Saturday, February 11, 2012


I grew up listening to all the World War II stories from my dad, who was a Navy bomber pilot, taking off and landing from little tee-tiny carrier ships in the middle of a humongous ocean.  I remember watching the old war movies on a Saturday afternoon, curled up next to my dad, as John Wayne shouted out orders and George C. Scott sped through battlefields in a jeep.

When my dad was dying of cancer six years ago, we spent loads of time talking about his youth.  I learned that his entire group of high school skiing buddies was killed in the war; it made me understand why he never really had close male friends during my childhood.  I heard about the sudden leave he was granted when stateside, causing hurried wedding plans down deep in Texas.  I laughed as he told me of how he fixed the bus, when the driver couldn't, so that he could make it to the wedding on time, how he would 'waggle' his wings as he flew over the base so that my mom would know it was him, how his poker-playing buddy helped get him the heck off the base and into flying school just so he wouldn't get in trouble with the lieutenant.  Those months in the chemo chair opened my eyes to a piece of my father that I hadn't known existed.

When my dad died, I went on a reading terror, reading all the WWII war books I could get my hands on...The Last Stand of the Tin Can Soldiers, an attempt to forge another closeness with a man who was no longer there.  When I read Unbroken by Lauren Hillebrand last year, I felt a further sadness, knowing that my dad was never able to read this amazing book; I know he would have loved it as much as I did.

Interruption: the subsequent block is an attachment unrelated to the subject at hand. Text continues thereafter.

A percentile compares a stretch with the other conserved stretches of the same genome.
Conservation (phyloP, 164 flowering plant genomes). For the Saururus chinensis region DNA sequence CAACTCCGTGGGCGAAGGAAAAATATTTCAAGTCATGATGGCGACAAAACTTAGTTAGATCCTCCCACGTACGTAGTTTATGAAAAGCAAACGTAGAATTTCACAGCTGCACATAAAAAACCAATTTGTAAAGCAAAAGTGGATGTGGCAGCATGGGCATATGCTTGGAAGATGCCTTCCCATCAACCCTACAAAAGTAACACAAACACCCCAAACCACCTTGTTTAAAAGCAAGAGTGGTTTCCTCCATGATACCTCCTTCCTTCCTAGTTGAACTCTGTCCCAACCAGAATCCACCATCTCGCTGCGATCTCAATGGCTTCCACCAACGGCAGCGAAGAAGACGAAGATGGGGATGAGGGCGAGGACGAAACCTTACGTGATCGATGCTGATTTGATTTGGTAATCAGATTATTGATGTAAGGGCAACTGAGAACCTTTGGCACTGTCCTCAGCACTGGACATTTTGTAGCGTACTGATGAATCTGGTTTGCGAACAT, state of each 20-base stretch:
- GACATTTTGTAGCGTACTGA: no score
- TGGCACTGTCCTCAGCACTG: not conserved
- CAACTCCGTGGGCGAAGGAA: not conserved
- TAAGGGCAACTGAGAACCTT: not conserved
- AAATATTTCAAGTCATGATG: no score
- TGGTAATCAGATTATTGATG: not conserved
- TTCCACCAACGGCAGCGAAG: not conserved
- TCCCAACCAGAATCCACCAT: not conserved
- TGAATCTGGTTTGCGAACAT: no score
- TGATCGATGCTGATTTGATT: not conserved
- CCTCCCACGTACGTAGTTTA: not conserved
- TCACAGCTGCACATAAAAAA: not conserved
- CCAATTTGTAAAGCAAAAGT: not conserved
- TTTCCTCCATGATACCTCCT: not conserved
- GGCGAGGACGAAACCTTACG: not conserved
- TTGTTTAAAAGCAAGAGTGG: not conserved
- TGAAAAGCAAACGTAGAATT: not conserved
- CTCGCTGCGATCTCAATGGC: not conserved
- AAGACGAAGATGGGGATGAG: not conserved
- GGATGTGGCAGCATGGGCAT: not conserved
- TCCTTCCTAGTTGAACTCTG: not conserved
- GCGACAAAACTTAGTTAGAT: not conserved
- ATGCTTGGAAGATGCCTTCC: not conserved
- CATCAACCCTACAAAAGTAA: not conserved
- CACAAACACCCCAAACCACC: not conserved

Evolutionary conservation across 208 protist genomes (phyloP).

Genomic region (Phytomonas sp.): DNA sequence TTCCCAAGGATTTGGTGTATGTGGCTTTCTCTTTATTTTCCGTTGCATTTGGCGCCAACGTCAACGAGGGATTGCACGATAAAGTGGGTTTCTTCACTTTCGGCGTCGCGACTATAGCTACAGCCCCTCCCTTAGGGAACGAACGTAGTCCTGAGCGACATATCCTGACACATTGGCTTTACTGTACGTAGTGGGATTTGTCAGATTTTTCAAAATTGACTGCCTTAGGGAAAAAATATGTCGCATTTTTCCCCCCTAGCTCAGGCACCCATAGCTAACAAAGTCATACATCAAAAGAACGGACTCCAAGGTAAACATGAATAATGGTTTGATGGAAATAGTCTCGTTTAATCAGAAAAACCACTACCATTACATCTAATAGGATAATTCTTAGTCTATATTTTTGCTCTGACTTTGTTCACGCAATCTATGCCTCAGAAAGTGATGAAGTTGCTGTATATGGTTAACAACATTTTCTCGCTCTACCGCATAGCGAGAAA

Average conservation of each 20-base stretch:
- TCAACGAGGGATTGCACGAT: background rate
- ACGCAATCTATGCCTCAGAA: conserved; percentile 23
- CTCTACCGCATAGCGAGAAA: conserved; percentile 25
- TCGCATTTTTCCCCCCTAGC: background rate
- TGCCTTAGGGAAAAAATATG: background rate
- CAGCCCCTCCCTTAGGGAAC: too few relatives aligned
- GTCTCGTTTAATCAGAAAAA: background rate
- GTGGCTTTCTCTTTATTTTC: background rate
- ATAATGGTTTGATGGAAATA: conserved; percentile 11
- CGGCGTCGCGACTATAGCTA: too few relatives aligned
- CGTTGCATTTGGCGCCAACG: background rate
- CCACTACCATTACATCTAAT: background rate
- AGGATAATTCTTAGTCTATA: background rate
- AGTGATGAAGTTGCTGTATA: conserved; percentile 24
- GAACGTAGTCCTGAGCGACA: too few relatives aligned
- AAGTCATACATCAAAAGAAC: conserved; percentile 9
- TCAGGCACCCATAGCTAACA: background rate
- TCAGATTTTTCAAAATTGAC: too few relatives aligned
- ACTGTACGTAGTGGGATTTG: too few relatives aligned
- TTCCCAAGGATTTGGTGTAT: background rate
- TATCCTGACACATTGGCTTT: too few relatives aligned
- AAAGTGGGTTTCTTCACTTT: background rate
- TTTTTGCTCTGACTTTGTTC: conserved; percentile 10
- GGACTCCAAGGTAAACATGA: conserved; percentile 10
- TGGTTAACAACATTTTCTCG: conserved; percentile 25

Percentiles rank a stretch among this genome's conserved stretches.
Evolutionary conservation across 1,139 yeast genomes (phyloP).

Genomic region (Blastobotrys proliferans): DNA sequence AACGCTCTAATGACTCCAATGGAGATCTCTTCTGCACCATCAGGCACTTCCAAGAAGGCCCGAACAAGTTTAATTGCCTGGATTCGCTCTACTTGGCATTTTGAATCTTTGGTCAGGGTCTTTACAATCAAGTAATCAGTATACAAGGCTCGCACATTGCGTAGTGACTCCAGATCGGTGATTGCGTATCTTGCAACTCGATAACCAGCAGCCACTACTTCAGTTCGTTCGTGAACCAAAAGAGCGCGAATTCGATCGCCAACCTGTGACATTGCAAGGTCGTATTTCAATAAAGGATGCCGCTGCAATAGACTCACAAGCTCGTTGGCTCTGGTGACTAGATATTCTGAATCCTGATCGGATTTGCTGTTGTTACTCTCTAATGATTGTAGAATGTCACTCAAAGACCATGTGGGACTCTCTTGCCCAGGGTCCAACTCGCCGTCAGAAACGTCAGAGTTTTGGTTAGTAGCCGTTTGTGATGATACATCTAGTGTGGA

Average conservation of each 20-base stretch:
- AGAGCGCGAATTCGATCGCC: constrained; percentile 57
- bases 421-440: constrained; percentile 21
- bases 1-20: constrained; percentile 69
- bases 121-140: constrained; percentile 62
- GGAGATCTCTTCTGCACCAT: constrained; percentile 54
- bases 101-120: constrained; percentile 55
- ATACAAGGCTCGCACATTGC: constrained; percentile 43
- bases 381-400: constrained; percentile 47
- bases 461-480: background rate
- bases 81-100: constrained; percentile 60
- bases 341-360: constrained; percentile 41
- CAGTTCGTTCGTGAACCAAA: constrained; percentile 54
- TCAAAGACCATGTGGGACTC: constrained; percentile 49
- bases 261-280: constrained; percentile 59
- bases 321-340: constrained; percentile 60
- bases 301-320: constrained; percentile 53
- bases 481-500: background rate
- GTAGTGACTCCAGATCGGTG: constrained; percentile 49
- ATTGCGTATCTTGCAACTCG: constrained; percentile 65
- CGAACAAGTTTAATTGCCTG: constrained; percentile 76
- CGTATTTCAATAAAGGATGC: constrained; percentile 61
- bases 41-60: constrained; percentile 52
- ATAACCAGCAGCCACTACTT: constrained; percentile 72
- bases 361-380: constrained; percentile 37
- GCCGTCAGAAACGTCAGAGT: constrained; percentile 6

Unbroken is the story of a little boy, Louis Zamperini, who grows up to be an Olympic runner and a hero in the most real sense of the word.  It is the story of unbelievable courage and the undeniable sense of the unbroken spirit of human survival.  The book includes stories of Louis' childhood, which are laugh-out-loud funny, his running career, as well as his time in the army.  I could not stop reading this...I was compelled to find out what happened.  It's tough to read in many places; the cruelty of humanity is indescribable and vile.  However, the reality of what Louis goes through is part of his story, and vital to the telling of this story.  I cried in so many parts, and cheered the victories when they came.  It is a book that I hope to someday talk about with my dad; it is a book I will never forget.

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